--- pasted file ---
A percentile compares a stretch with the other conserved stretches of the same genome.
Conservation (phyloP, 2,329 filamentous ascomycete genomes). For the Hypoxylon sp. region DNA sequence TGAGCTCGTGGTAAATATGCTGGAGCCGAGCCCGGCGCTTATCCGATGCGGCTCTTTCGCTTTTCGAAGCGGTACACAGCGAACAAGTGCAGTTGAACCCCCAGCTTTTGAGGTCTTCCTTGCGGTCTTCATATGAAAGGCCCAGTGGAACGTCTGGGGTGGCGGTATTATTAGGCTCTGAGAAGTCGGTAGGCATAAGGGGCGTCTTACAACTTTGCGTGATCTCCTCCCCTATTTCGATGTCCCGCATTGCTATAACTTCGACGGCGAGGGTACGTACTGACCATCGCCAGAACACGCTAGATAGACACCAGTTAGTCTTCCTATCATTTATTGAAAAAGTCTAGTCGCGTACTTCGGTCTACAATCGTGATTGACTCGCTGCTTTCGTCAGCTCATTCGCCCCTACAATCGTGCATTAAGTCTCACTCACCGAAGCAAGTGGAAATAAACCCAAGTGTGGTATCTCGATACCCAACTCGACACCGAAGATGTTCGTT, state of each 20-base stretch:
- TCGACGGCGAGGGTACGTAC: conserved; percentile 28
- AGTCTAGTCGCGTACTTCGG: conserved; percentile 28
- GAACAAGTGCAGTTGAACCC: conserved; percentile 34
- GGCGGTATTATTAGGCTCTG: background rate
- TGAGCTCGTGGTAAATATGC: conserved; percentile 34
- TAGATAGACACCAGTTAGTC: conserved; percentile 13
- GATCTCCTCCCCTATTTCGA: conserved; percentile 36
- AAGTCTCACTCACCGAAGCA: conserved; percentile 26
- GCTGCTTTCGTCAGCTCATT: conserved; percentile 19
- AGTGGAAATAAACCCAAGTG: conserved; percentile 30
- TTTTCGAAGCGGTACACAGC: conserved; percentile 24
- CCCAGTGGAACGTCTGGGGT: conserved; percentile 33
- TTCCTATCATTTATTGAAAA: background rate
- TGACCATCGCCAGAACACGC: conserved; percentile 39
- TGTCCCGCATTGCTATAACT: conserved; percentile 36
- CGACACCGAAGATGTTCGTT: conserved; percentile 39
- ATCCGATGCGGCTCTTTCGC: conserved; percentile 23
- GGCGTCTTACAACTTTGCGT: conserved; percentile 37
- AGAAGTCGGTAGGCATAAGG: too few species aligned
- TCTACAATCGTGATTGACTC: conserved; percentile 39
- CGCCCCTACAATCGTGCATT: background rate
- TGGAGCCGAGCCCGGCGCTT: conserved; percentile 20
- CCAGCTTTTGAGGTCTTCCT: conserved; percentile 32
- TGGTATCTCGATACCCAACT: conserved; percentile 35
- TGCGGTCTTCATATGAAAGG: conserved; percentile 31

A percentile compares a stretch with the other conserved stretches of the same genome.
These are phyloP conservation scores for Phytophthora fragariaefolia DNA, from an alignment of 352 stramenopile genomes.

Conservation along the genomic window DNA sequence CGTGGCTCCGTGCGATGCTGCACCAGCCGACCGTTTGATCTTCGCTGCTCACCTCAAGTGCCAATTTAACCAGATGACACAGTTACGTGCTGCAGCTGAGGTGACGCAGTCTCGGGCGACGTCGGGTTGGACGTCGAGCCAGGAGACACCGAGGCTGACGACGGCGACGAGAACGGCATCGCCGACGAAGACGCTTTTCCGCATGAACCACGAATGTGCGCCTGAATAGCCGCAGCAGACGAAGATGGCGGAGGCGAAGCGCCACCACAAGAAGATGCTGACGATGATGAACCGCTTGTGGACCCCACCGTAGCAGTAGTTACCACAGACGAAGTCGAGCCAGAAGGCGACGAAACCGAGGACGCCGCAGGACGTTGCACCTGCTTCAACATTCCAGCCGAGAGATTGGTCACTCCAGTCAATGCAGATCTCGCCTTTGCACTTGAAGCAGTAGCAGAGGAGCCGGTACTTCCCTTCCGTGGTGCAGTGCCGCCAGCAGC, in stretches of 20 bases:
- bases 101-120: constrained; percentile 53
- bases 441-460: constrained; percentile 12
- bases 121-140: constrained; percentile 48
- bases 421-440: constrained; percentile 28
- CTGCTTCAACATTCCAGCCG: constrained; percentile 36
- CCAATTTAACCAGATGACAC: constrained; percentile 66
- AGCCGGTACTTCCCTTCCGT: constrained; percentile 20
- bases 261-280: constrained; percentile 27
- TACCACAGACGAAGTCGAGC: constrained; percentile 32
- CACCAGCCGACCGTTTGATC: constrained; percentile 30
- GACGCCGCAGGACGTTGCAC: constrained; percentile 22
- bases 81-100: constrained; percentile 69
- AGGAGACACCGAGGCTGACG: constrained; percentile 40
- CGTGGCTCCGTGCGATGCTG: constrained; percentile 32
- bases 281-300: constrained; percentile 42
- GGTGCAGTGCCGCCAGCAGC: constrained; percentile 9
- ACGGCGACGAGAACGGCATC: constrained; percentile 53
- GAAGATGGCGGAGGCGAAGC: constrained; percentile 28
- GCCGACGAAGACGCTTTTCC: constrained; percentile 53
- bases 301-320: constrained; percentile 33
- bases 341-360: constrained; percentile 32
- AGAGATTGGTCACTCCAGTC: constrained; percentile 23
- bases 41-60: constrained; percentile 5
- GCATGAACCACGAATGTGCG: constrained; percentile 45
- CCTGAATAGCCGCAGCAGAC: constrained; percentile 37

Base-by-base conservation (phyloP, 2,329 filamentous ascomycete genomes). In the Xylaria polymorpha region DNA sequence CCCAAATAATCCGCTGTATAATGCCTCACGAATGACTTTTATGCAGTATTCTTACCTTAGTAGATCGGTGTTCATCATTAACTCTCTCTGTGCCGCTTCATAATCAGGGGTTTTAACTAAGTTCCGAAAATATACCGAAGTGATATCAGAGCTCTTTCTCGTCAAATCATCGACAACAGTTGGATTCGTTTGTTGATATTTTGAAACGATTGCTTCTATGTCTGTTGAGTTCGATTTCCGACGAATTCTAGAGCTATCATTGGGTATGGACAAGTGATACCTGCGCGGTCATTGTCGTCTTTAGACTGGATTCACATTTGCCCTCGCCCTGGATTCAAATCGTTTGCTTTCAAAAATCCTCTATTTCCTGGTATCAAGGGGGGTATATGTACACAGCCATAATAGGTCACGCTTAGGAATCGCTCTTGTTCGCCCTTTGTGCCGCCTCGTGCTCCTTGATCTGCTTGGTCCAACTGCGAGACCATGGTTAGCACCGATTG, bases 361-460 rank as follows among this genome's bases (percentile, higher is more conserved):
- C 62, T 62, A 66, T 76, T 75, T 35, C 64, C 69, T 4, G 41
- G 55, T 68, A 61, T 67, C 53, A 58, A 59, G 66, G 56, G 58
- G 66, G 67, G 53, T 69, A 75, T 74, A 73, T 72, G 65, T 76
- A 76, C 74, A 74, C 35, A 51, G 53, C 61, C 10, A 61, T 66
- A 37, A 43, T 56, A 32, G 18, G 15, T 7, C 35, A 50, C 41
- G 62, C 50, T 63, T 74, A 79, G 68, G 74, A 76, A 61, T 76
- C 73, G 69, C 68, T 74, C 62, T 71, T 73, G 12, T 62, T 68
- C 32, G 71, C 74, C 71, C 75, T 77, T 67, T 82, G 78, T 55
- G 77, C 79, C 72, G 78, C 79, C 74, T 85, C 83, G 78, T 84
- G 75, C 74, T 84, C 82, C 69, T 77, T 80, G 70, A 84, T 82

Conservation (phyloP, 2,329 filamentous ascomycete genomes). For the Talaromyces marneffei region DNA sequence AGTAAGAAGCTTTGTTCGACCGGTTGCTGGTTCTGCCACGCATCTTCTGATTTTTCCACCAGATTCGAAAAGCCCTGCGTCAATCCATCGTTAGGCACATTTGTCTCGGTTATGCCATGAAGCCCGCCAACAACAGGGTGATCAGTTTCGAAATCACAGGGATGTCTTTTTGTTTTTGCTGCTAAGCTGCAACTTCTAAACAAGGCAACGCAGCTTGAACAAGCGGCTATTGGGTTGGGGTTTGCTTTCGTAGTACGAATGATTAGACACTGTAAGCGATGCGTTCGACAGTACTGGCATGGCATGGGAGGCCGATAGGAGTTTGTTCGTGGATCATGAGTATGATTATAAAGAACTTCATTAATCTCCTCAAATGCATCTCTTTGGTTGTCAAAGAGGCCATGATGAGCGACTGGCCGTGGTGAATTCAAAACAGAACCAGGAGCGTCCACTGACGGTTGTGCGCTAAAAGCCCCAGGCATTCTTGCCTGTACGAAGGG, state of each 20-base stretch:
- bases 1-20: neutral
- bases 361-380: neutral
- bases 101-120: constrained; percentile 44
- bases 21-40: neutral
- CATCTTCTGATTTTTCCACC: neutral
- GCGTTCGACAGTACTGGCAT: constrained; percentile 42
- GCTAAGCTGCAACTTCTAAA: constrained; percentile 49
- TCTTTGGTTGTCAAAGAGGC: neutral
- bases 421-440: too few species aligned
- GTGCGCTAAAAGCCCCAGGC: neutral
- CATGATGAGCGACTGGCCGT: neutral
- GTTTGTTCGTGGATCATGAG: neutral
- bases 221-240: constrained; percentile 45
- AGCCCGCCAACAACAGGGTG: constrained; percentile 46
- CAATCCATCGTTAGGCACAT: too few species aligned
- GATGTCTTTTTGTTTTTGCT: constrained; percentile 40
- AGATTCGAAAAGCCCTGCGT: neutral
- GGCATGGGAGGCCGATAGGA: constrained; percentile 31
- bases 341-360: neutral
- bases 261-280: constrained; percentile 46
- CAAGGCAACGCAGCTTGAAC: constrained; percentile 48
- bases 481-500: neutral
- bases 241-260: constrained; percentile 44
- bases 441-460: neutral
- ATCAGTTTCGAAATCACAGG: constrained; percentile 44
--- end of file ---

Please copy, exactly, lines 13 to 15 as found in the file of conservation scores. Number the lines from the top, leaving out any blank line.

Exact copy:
- TTTTCGAAGCGGTACACAGC: conserved; percentile 24
- CCCAGTGGAACGTCTGGGGT: conserved; percentile 33
- TTCCTATCATTTATTGAAAA: background rate